These are just my base and insulating layers—now it is T’s turn. I get a clean diaper on him, a wool shirt, the new liner socks (which go up to his thighs), and a wool pants layer, but when I try to put his wool socks on, he decides it’s time to fight. He yells at me and cries a bit: “I don’t want TWO socks!” I manage to get his fleece insulating layer on before he’s too wiggly to be productive, then we move to the living room.
You’ll feel better once we get your fleece layers on. You need two pairs of socks for your boots to fit correctly! Just let me finish your layers so we can put the boots on.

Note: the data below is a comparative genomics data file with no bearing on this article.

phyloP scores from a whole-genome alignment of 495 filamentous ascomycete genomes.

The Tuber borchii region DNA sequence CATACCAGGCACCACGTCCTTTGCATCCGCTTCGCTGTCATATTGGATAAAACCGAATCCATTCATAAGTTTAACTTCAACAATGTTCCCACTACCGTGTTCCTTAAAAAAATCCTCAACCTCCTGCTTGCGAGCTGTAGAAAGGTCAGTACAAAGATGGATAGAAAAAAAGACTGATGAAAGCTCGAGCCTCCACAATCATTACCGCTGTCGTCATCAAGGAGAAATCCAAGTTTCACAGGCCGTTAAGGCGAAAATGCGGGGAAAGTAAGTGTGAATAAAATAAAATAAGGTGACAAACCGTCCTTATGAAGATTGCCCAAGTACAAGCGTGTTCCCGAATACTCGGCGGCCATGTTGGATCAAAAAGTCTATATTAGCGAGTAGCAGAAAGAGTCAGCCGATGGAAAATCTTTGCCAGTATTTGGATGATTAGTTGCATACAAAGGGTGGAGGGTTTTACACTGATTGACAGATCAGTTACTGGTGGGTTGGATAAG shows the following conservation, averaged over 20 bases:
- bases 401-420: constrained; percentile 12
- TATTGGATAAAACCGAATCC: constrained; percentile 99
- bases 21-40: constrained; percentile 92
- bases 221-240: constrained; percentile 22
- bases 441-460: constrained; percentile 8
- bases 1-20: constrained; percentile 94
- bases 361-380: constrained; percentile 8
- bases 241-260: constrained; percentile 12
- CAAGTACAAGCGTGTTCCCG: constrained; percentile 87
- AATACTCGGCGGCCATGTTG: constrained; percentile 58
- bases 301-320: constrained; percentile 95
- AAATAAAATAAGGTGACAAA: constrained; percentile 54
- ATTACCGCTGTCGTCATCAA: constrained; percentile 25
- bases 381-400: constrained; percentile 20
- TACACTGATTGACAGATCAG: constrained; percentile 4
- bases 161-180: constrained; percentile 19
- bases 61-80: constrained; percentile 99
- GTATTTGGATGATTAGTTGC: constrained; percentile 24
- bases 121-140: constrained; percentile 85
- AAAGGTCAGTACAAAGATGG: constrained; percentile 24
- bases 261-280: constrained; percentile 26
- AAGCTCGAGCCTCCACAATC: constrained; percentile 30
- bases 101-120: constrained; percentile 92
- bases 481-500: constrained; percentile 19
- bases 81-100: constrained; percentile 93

I give up and let him writhe around for a bit while I put more layers on: snow pants, rain pants, rain boots that I tuck under the two layers of pants. I open the door and say:
I left your boots in the car, I’ll be right back. DON’T GO OUTSIDE. I don’t want your socks to get wet.
Well, I leave the door open and OF COURSE he wants to go outside—he wants to make a snowball! When I get back to the porch he’s inching toward the edge.
Wait, I have to put your boots on first! I don’t want your socks to get wet!
He’s finally ready for the rest of his layers. We quickly pull on some rain pants and get the boots on last. It’s such a pain to pull the rain pants over his boots! But I know it’s raining today and it’ll keep him dry. Then we add his neckwarmer, a puffy jacket, a fleece hat, and finally a lightweight rain jacket, and he’s ready to go make snowballs.